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12 Mortgage Terms You Should Probably Know About

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When I waded into the business of trying to buy an apartment, I was soon waist-deep in Things I Didn’t Know. There were so many unfamiliar words and abbreviations and clumps of jargon. But I went to the kind of hoity-toity liberal arts college that was big on literary theory — Zizek, Foucault, Derrida and Butler were scary at first too — so once I discovered that their bizarro language could be decoded, their ideas were pretty straightforward. (Most of the time.)

If I could kick my way through the murk of that and end up swimming, I figured I could do the same thing with Mortgage-ese. And so I did, with nothing to help me but sheer cussedness and my determination not to pay anyone to do anything I could conceivably do myself. Here is a glossary of what I learned are some of the most important mortgage terms. Familiarize yourself with them and soon you too can feel more confident in your home-buying adventures.

But first: watch this quick lesson that details the most important terms

Adjustable-rate mortgage (ARM) A type of home loan in which the interest rate changes according to a standard financial index. ARMs can start off lower than a fixed-rate mortgage, but that can change. I got one that is steady for seven years and then adjusts, which is an especially good deal if the odds are good that you will sell your property in the near term (rather than, you know, 30 years from now).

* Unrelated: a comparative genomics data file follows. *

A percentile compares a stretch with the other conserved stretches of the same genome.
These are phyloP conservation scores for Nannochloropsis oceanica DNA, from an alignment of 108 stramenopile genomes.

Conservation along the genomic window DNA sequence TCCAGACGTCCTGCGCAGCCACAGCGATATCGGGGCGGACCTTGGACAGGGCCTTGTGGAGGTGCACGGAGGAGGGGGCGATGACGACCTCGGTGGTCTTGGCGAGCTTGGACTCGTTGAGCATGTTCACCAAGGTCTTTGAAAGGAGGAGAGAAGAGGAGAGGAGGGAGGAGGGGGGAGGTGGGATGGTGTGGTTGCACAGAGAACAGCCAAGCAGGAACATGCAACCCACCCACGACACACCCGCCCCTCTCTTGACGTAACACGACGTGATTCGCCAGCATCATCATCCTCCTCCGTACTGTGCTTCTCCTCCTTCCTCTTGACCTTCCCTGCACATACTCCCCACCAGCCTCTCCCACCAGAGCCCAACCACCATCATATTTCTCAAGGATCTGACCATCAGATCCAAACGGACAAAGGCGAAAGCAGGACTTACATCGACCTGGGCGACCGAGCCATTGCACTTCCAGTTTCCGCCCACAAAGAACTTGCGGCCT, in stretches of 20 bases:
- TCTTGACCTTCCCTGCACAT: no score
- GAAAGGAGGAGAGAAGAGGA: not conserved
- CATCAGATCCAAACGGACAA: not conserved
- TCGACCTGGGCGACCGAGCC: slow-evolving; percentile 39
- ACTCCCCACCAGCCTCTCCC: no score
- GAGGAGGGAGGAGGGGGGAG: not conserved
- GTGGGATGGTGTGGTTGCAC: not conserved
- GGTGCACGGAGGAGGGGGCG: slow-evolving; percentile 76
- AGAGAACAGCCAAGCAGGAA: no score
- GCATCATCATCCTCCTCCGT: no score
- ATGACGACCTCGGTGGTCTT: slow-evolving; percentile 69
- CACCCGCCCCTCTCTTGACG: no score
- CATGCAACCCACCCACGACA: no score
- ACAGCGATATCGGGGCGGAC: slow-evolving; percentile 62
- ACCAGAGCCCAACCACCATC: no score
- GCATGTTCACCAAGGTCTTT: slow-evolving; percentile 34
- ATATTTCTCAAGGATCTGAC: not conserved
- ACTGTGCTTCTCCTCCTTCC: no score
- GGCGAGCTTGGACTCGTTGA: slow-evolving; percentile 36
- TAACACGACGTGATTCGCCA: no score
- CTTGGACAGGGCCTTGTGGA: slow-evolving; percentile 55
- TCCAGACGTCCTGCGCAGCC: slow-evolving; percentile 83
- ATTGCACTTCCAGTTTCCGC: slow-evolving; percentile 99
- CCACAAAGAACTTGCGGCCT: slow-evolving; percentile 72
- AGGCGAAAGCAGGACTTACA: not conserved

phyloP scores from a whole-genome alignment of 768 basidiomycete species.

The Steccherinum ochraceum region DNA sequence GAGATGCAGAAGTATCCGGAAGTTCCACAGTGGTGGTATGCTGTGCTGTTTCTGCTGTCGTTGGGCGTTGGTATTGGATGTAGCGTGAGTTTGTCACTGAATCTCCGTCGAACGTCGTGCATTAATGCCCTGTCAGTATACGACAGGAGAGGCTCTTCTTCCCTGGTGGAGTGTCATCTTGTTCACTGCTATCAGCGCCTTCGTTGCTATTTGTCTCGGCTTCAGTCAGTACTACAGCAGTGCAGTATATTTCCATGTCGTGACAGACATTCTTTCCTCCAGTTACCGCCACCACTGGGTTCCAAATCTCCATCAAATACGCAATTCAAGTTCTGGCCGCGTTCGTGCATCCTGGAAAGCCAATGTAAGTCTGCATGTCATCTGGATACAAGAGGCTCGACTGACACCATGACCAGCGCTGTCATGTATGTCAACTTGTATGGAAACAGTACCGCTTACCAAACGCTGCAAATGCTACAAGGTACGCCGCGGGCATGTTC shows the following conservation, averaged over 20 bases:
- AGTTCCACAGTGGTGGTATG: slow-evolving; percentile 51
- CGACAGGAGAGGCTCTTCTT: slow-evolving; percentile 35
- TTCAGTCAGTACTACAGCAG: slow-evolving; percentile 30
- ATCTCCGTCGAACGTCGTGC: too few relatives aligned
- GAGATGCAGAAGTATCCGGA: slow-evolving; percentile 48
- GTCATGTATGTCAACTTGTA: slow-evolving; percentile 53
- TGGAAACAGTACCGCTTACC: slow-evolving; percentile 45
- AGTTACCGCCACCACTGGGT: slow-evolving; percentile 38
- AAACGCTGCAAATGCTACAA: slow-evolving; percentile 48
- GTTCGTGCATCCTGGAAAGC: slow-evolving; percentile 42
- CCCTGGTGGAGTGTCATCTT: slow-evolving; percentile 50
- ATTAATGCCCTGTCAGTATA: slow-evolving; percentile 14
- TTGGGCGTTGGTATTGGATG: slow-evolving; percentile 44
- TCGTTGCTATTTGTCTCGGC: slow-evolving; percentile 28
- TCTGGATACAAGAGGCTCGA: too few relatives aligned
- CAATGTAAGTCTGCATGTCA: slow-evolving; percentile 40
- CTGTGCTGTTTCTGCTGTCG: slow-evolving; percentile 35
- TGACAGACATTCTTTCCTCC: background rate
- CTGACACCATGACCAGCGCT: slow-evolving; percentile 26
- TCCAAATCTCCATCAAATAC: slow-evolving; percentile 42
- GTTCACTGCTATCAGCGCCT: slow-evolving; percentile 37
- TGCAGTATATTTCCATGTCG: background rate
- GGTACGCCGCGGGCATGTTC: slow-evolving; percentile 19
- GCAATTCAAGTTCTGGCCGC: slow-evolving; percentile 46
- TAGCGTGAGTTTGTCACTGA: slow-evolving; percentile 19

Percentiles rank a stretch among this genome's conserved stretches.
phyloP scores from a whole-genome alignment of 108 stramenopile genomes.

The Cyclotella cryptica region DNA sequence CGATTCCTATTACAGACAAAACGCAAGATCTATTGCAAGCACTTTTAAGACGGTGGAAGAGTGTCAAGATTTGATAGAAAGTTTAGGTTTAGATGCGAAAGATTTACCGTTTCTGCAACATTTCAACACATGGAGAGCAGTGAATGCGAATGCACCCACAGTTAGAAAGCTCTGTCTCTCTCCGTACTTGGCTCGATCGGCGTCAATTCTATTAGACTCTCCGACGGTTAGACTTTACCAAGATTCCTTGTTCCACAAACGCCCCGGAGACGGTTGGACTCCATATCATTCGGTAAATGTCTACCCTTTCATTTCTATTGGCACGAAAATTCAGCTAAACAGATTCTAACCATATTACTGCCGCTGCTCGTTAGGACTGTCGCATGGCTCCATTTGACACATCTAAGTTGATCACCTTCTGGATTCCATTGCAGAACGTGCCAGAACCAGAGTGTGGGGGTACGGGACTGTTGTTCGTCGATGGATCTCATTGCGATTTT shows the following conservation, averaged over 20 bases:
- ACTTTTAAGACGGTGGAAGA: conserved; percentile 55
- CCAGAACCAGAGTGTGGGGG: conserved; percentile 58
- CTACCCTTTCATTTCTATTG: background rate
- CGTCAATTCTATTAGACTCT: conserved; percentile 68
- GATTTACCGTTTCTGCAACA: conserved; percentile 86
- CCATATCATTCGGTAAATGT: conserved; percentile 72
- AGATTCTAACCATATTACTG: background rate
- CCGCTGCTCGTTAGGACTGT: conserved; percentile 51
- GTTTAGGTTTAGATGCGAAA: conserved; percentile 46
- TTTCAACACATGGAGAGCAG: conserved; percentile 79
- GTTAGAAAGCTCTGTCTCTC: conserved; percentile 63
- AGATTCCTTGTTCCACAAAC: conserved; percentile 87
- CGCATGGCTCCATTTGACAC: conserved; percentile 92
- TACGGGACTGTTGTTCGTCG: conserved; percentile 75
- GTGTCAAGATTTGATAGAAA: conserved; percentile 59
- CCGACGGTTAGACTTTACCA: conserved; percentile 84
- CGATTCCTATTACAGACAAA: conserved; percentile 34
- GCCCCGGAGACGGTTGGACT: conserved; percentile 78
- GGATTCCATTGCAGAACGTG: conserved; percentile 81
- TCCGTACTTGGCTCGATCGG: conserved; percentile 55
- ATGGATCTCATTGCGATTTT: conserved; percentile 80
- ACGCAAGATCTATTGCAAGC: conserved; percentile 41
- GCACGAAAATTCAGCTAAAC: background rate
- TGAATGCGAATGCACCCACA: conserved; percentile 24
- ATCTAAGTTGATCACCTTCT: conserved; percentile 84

Appraisal How much the property is worth according to a professional appraiser.

Assessed value How much your house is worth according to the municipality, so that they can figure out how much you have to pay in real estate taxes. Taxes may be annoying, but remember: they help maintain the roads, and potholes outside your front door would make your place less attractive to future buyers.

Closing costs Expenses like attorney’s fees, taxes, escrow payments and title insurance that buyers and sellers incur while transferring ownership of a home. These will, almost inevitably, run higher than you expect, so plan to have more cash on hand than you think you will need.

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